Identifying an education gap in wound care training in United States dermatology

Emily Stamell Ruiz, Amber Ingram, Angelo Landriscina, Jiaying Tian, Robert Kirsner, Adam Friedman

Research output: Contribution to journalArticle

1 Citation (Scopus)

Abstract

Importance: As restoration of the integument is paramount to wound healing, dermatologists should be central to managing wounds; yet this is often not the case. If a training gap exists during residency training, this may account for the observed discrepancy. Objectives: To identify United States (US) dermatology residents' impressions regarding their preparedness to care for wounds, and to assess the amount and type of training devoted to wound care during residency. Design, Setting, and Participants: An online survey among current US dermatology residents enrolled in a residency training program. Main Outcomes and Measures: The primary goal was to determine whether dermatology residents believe more wound care education is needed, evaluate preparedness to care for wounds, and identify future plans to manage wounds. Results: Responses were received from 175 of 517 (33.8%) US Dermatology residents contacted. The majority of residents did not feel prepared to manage acute (78.3%) and chronic (84.6%) wounds. Over three quarters (77.1 %) felt that more education is needed. Fewer than half (49.1 % and 35.4%) of residents planned to care for acute and chronic wounds, respectively, when in practice. Conclusions and Relevance: There is a gap in wound care education in US dermatology residency training. This translates to a low percentage of dermatology residents planning to care for wounds in future practice. Dermatology residents need to receive focused wound care training in order to translate the underpinnings of wound healing biology and ultimately better serve patients.

Original languageEnglish (US)
Pages (from-to)716-720
Number of pages5
JournalJournal of Drugs in Dermatology
Volume14
Issue number7
StatePublished - Jul 1 2015

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Dermatology
Education
Wounds and Injuries
Internship and Residency
Wound Healing
Outcome Assessment (Health Care)

ASJC Scopus subject areas

  • Dermatology

Cite this

Ruiz, E. S., Ingram, A., Landriscina, A., Tian, J., Kirsner, R., & Friedman, A. (2015). Identifying an education gap in wound care training in United States dermatology. Journal of Drugs in Dermatology, 14(7), 716-720.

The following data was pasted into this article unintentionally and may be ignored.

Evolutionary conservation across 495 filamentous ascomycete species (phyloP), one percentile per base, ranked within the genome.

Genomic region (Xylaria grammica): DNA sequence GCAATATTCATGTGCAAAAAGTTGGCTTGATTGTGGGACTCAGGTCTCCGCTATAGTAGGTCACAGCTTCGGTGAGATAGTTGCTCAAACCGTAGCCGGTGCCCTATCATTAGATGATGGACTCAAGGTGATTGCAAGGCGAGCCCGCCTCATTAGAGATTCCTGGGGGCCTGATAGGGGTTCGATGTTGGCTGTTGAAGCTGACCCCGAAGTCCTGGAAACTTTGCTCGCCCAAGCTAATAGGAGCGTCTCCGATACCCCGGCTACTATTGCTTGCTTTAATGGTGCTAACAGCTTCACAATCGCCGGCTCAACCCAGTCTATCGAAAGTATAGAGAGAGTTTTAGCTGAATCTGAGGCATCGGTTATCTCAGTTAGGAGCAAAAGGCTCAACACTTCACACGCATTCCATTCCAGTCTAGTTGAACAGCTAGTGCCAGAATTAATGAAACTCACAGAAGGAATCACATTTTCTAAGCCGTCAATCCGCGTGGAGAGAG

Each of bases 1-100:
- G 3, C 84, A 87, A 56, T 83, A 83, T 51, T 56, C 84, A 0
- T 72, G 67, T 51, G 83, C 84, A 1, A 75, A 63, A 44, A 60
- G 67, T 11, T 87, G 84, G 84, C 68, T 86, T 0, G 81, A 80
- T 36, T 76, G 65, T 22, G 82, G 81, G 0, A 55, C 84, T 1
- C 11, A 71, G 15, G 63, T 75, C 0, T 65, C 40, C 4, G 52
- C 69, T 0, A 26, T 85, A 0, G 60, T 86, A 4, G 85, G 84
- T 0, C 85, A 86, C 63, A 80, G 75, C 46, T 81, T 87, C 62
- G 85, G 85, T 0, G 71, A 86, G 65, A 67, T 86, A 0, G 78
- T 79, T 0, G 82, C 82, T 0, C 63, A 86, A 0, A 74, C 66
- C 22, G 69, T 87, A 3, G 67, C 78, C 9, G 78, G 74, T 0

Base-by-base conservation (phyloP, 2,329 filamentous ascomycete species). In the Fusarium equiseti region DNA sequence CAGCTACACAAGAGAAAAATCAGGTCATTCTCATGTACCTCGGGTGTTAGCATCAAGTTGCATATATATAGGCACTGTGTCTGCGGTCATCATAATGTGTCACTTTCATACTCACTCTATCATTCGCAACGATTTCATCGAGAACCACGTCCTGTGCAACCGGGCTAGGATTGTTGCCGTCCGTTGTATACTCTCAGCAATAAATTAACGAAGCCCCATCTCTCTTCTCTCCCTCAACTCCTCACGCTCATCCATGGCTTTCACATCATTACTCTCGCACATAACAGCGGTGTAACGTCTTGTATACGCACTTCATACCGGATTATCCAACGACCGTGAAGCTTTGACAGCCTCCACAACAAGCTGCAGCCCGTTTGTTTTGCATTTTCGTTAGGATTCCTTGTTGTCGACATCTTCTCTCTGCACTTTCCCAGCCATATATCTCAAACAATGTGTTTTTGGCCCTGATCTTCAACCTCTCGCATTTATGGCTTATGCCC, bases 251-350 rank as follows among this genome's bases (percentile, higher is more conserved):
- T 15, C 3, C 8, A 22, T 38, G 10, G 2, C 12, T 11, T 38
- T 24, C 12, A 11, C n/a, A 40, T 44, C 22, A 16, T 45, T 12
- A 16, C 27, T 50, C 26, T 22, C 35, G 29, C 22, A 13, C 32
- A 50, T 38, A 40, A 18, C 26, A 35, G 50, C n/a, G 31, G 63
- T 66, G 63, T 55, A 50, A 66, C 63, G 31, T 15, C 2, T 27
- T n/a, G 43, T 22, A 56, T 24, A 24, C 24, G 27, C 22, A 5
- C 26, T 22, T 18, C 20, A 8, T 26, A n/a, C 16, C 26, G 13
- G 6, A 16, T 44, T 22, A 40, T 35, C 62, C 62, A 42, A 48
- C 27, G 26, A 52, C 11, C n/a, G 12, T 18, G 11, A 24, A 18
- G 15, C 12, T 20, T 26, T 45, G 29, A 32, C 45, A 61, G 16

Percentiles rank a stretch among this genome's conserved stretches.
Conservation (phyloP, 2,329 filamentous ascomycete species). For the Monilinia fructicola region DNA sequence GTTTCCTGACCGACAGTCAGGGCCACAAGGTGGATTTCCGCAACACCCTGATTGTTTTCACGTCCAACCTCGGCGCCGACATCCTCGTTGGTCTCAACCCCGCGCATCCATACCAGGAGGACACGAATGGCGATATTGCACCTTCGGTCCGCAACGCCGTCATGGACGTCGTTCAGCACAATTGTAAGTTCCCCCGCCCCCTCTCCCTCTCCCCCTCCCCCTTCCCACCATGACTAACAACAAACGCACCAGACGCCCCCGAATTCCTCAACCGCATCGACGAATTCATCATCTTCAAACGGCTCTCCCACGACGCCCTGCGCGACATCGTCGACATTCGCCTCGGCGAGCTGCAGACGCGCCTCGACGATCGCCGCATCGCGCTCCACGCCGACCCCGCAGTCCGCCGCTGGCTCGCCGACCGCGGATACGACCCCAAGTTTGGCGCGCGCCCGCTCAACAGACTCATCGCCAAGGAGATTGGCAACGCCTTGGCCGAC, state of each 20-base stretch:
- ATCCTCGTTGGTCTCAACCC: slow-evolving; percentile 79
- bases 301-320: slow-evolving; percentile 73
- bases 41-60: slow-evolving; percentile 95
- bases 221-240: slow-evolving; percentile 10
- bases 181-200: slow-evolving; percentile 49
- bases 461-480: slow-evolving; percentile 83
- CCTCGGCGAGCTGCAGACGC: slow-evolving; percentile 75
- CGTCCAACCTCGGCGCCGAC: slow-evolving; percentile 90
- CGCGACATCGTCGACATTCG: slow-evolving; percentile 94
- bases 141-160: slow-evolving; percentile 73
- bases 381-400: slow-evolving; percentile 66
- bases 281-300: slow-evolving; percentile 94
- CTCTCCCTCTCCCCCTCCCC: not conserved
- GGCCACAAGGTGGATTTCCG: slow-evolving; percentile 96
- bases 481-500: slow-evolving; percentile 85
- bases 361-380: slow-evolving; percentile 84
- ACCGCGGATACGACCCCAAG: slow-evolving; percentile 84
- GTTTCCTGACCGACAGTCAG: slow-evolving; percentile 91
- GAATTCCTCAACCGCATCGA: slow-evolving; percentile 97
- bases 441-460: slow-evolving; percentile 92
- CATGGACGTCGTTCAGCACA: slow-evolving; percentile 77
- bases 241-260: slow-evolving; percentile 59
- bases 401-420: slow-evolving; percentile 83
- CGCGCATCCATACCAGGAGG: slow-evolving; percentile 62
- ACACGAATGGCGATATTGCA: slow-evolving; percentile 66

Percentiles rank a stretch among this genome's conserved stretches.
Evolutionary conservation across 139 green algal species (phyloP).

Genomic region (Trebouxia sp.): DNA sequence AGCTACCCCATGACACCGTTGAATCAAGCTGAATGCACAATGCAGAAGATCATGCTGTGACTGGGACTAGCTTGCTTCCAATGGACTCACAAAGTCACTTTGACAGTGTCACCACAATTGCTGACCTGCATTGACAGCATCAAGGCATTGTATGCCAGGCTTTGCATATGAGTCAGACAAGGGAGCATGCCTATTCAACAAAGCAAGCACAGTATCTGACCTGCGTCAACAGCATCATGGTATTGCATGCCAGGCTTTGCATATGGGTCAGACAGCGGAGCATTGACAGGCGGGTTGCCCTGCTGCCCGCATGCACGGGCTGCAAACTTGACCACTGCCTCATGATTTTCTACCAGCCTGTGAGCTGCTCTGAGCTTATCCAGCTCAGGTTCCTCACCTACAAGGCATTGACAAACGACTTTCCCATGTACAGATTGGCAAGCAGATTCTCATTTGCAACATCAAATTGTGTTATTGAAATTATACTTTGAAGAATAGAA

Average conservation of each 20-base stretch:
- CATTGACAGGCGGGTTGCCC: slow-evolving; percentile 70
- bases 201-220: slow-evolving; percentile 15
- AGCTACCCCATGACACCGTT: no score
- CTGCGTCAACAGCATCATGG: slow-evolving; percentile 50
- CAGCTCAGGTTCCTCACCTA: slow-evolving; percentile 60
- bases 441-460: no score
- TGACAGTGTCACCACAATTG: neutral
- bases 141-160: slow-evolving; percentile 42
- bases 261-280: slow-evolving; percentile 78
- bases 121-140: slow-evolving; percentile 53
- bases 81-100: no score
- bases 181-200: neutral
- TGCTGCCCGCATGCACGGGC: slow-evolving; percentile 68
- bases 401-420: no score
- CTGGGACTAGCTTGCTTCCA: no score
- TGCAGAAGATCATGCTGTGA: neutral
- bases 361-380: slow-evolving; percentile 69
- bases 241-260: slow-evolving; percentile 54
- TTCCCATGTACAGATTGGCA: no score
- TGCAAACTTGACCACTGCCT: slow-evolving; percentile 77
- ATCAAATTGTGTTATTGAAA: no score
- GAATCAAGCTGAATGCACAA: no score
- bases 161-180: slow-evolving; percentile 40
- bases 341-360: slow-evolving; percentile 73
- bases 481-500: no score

Identifying an education gap in wound care training in United States dermatology. / Ruiz, Emily Stamell; Ingram, Amber; Landriscina, Angelo; Tian, Jiaying; Kirsner, Robert; Friedman, Adam.

In: Journal of Drugs in Dermatology, Vol. 14, No. 7, 01.07.2015, p. 716-720.

Research output: Contribution to journalArticle

Ruiz, ES, Ingram, A, Landriscina, A, Tian, J, Kirsner, R & Friedman, A 2015, 'Identifying an education gap in wound care training in United States dermatology', Journal of Drugs in Dermatology, vol. 14, no. 7, pp. 716-720.
Ruiz ES, Ingram A, Landriscina A, Tian J, Kirsner R, Friedman A. Identifying an education gap in wound care training in United States dermatology. Journal of Drugs in Dermatology. 2015 Jul 1;14(7):716-720.
Ruiz, Emily Stamell ; Ingram, Amber ; Landriscina, Angelo ; Tian, Jiaying ; Kirsner, Robert ; Friedman, Adam. / Identifying an education gap in wound care training in United States dermatology. In: Journal of Drugs in Dermatology. 2015 ; Vol. 14, No. 7. pp. 716-720.
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abstract = "Importance: As restoration of the integument is paramount to wound healing, dermatologists should be central to managing wounds; yet this is often not the case. If a training gap exists during residency training, this may account for the observed discrepancy. Objectives: To identify United States (US) dermatology residents' impressions regarding their preparedness to care for wounds, and to assess the amount and type of training devoted to wound care during residency. Design, Setting, and Participants: An online survey among current US dermatology residents enrolled in a residency training program. Main Outcomes and Measures: The primary goal was to determine whether dermatology residents believe more wound care education is needed, evaluate preparedness to care for wounds, and identify future plans to manage wounds. Results: Responses were received from 175 of 517 (33.8{\%}) US Dermatology residents contacted. The majority of residents did not feel prepared to manage acute (78.3{\%}) and chronic (84.6{\%}) wounds. Over three quarters (77.1 {\%}) felt that more education is needed. Fewer than half (49.1 {\%} and 35.4{\%}) of residents planned to care for acute and chronic wounds, respectively, when in practice. Conclusions and Relevance: There is a gap in wound care education in US dermatology residency training. This translates to a low percentage of dermatology residents planning to care for wounds in future practice. Dermatology residents need to receive focused wound care training in order to translate the underpinnings of wound healing biology and ultimately better serve patients.",
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